Patients who receive transplants are at increased risk of developing serious cytomegalovirus (CMV) infections because they have a decreased immune system. The purpose of this study is to evaluate the safety and immune response of a CMV vaccine in patients (18 years old and older) who are awaiting a transplant. Following immunization with vaccine or placebo (inactive substance), patients will be followed for the development of immune responses to CMV and for evidence of CMV infection following transplantation. One hundred forty eligible patients will receive 3 injections of the CMV gB vaccine or 3 doses of placebo during 5 visits. Participants will participate in the study for approximately 7 months (if they do not undergo a transplant) or 10 months (if they undergo a transplant).
Biological: CMV gB vaccine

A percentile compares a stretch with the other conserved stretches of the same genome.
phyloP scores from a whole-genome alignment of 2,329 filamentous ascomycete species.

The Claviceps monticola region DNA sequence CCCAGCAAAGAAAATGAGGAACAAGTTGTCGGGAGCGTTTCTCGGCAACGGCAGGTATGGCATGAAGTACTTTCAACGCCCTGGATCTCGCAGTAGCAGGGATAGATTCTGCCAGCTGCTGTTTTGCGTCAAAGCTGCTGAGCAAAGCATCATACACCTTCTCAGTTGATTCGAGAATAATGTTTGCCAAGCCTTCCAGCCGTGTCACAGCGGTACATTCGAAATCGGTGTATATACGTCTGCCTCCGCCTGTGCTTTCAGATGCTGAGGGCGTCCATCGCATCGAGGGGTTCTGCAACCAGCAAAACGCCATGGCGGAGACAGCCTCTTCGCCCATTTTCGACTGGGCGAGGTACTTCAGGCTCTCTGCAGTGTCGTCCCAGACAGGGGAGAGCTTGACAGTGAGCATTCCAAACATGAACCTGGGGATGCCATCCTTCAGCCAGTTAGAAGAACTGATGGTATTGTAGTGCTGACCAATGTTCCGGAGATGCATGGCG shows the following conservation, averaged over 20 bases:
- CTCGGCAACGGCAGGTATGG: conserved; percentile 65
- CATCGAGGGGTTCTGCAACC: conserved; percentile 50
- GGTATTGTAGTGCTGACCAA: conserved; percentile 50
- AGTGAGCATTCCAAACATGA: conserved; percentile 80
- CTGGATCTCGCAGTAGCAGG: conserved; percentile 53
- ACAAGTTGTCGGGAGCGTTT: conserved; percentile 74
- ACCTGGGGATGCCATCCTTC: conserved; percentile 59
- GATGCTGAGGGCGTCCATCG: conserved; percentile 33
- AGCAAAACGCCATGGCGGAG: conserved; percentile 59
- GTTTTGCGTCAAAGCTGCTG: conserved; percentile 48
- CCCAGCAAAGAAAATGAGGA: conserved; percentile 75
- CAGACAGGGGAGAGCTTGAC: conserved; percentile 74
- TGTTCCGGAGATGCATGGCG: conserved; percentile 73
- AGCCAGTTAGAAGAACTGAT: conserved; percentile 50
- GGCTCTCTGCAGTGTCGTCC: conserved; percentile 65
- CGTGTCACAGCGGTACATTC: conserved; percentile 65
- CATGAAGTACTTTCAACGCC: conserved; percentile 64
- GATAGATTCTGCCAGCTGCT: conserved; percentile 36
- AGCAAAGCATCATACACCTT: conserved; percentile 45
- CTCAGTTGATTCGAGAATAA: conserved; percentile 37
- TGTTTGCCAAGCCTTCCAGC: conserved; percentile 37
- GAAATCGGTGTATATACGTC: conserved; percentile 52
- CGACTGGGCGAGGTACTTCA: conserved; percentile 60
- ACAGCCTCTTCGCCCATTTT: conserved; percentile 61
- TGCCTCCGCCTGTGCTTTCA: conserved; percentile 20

Cytomegalovirus (CMV) is a common infectious agent which is well adapted to survival in the normal human host. Although CMV infection is usually asymptomatic, CMV disease develops when the host: virus balance is perturbed. This may occur when individuals become immunocompromised as a result of immunosuppressive drugs required to maintain an allograft. Currently there is no vaccine for the prevention of CMV infection. To reduce the impact of CMV infection, allograft transplant patients are either given prophylaxis with antiviral drugs or preemptive anti CMV therapy is given as soon as there is some indication of a productive infection from serial samples of blood. The primary objectives of this study are: to determine if recombinant soluble glycoprotein B cytomegalovirus vaccine is immunogenic when administered to patients awaiting transplantation of a kidney or liver; and to describe the safety profile of a 0-, 1-, and 6-month schedule of the CMV gB vaccine in patients awaiting transplantation. The secondary observational objectives of this study are: to determine if prior receipt of vaccine can reduce the incidence or quantity or cytomegalovirus DNA detection in the blood post transplant among patients who proceed to transplantation; to determine if prior receipt of vaccine does reduce the incidence or quantity of CMV DNA detected in the blood post transplant, to determine if the titer of neutralizing antibody induced after completing the course of immunization is a correlate of this immune protection; to describe the persistence of vaccine-induced neutralizing antibody, including the time when patients are given immunosuppressive drugs required for transplantation; to determine if prior receipt of vaccine does reduce the incidence or quantity of CMV DNA detected in the blood post transplant, to determine if the titer of neutralizing antibody present at the time of transplant is a correlate of this immune protection; and to explore the CD8 and CD4 responses among patients who proceed to transplantation. This study is a phase II trial with a randomized, blind-observer, placebo-controlled design. Patients will receive 3 injections each of 20 micrograms of the CMV gB vaccine or 3 doses of placebo. Participants will include 140 eligible patients (70 seronegative, 70 seropositive). Randomization will be stratified into 4 groups as follows; approximately 42 seronegative renal patients; approximately 42 seropositive renal patients; approximately 28 seronegative liver patients; approximately 28 seropositive liver patients. Serious adverse events (SAEs) will be followed until 1 month after the last vaccination and suspected unexpected serious adverse reactions (SUSARs) at any time during the follow-up period until 90 days post-transplant. The primary immunogenicity endpoints include: level of antibody by ELISA anti-gB at Days 0, 28, 56, 180, and 208 [ELISA Anti-gB (IgG) and CMV neutralizing antibody titers which will be assessed at each of the following timepoints: before and one month after the first vaccination; before and one month after the second vaccination; and before and one month after the third vaccination.]; and titer of neutralizing antibody at Days 0, 28, 56, 180, and 208. The primary safety endpoint will be the occurrence, severity, onset, and duration of injection site reactions or systemic reactions/events within 28 days following each injection and SUSARs at any time during the follow-up period until 90 days post-transplant. The observational endpoints measured in patients who proceed to transplant will include: increase of viral load (AUC/d) among those who become PCR positive during the 90 day follow-up post transplant; titer of neutralizing antibody detected at the time of transplant and at Days 0, 7, 35, 63, and 90 post transplant; and CD8 and CD4 responses at Days 0, 7, 35, 63, and 90 post transplant.